directional antenna solved with the old router.

    Do any of you have any experience with routers in environments like
    this?  If MIMO doesn't get me the coverage I need, what are my options?

2. N vs. AC:

    I have a 5 GHz cordless phone that I do not want to replace.  It
    implements features that would be difficult to find a replacement
    for, and even if I could, replacing it would be quite expensive.  So
    it was important for me to figure out whether this phone will
    interfere with an 802.11-AC router.  It took several months of
    research, but eventually I determined that it definitely will
    interfere with over half of the 5 GHz WiFi channels used in the U.S.

    Since 802.11-AC only operates in the 5 GHz band, but 802.11-N
    operates in both the 2.4 GHz and 5 GHz bands, 802.11-N seems like a
    much better choice for my circumstances.

    Furthermore, most of the computers on my network don't support
    802.11-AC, but are recent enough that I'm not likely to replace them
    anytime soon.

    So it makes sense to me to ignore 802.11-AC routers and only look at
    802.11-N.  Does this logic make sense to you?


    Of the 802.11-N offerings, the highest aggregate speed seems to be
    450 Mbps in the 2.4 GHz band plus 450 Mbps in the 5 GHz band.  This
    is commonly known as an N900 router.  Given the potential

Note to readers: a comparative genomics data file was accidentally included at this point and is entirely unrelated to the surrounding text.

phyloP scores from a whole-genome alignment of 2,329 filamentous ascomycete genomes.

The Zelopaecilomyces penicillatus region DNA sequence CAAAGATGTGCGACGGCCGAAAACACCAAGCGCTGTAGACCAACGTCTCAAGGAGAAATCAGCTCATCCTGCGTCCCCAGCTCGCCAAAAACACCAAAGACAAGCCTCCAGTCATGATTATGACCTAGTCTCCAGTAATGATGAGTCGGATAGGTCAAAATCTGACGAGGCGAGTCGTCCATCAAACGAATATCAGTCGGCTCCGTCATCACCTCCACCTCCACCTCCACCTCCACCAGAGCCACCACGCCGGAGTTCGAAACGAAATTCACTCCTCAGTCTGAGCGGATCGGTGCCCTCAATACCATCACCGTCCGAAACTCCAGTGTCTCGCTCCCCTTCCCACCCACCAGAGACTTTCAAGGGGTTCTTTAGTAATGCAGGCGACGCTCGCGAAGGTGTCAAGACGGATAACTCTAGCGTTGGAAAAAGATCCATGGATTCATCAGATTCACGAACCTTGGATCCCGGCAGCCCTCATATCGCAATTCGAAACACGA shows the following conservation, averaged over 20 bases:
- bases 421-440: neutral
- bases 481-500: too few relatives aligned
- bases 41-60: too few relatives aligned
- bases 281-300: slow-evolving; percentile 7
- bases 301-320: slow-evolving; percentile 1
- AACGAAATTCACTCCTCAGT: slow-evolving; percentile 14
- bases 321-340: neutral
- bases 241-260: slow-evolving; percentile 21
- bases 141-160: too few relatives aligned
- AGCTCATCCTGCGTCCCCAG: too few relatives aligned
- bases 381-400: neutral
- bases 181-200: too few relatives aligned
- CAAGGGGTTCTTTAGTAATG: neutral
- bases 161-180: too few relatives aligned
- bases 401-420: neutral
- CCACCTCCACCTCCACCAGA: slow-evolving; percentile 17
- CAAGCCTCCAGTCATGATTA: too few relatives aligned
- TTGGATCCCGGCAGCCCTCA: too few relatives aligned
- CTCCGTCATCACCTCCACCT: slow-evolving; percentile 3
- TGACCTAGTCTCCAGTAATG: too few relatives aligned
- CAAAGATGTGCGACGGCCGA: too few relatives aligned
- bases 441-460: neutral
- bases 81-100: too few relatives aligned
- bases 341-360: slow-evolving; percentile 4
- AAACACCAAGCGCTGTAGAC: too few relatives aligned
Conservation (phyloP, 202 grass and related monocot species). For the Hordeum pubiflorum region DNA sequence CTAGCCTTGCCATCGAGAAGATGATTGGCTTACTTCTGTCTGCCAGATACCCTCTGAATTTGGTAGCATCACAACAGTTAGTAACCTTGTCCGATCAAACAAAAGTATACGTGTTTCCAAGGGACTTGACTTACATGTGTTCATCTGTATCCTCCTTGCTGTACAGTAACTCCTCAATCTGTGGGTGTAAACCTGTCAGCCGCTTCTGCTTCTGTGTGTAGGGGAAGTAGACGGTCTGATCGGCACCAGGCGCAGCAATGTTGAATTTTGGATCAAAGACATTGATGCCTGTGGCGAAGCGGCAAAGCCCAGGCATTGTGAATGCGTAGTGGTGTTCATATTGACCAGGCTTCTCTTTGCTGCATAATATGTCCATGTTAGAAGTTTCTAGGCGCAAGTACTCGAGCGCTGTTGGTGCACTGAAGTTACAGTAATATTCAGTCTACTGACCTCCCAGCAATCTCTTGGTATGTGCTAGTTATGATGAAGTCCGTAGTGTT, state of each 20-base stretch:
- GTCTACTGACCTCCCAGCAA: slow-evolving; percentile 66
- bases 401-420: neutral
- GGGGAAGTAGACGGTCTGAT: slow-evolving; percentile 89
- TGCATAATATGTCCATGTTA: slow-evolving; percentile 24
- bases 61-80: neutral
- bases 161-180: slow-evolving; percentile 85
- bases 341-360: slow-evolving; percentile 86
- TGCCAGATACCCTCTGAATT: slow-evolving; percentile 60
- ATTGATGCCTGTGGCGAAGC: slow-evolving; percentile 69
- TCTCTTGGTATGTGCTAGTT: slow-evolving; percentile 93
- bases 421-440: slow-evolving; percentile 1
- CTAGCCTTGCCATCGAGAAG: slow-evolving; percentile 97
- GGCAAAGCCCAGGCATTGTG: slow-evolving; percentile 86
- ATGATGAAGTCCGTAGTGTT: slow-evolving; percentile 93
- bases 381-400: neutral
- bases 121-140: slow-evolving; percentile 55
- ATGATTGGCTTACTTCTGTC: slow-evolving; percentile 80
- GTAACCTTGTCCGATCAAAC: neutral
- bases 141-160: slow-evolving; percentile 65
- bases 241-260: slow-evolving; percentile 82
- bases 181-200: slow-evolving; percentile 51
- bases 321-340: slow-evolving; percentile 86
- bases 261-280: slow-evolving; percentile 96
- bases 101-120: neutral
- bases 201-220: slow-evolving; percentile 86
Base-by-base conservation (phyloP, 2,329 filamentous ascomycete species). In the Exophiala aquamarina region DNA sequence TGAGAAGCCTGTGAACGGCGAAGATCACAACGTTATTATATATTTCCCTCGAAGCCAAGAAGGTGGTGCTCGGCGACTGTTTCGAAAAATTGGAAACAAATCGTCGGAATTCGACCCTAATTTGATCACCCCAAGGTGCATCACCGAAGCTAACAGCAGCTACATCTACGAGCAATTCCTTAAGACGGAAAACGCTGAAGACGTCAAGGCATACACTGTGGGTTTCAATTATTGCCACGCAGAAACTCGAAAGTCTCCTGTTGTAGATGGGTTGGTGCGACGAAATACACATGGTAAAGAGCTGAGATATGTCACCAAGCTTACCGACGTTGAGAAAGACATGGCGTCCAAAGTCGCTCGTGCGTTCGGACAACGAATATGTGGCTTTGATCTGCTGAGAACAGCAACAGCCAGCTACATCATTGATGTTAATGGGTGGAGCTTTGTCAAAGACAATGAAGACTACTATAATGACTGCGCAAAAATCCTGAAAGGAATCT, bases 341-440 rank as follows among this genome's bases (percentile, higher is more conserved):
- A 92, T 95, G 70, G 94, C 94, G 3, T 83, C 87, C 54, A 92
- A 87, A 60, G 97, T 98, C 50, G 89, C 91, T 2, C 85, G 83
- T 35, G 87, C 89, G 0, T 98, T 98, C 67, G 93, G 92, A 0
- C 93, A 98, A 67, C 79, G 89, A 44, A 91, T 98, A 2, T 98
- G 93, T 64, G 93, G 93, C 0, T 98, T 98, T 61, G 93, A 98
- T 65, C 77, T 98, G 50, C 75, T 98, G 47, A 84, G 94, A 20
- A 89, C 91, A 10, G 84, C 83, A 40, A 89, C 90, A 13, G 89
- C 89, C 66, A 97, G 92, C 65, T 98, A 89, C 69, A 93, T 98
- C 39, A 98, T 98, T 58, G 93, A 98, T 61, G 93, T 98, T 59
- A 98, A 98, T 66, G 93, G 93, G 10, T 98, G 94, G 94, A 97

interference from the 5 GHz cordless phone, I may not get the full
    450 Mbps from the 5 GHz range, but a dual band N router seems the
    choice most likely to get me the fastest throughput possible for my


    In addition to supporting WiFi, I also need the router to provide 4
    LAN Ethernet ports in addition to the 1 WAN Ethernet port for
    connecting it to my cable modem.


    CISCO: Given the above constraints, I was considering the Linksys
    (Cisco) EA4500, but when I Googled it, I quickly learned that about
    2 years ago, Cisco/Linksys had pushed out their Cloud Connect
    firmware to all their routers without the router owners' permission,
    and in order for the owner to continue using his own router, he had
    no choice but to sign an agreement that allows Cisco to spy on his
    Internet use, allows Cisco to sell any data they collect, and allows
    Cisco to legally lock the router's owner out of his own router
    whenever they feel like it.,,

    Even though they eventually changed their policy, they have reserved
    the right to change it back, and also the right to change how your

    I will never again in my life trust anything Cisco/Linksys says or
    have anything to do with any of their equipment.

    ASUS: The next router I've been considering is the ASUS RT-N66U. 
    But Googling for that model turned up the following articles:,

    It sounds like ASUS was informed of a major security flaw in their
    firmware, and chose to bury their head in the sand instead of fixing
    the problem. While not the best behavior, it's nowhere near as
    egregious as Cisco's behavior.

    Have any of you seen other router manufacturers trying to seize
    control of the hardware, either like Cisco tried to do, or in some
    other fashion?  If so, which manufacturers, and what have they done?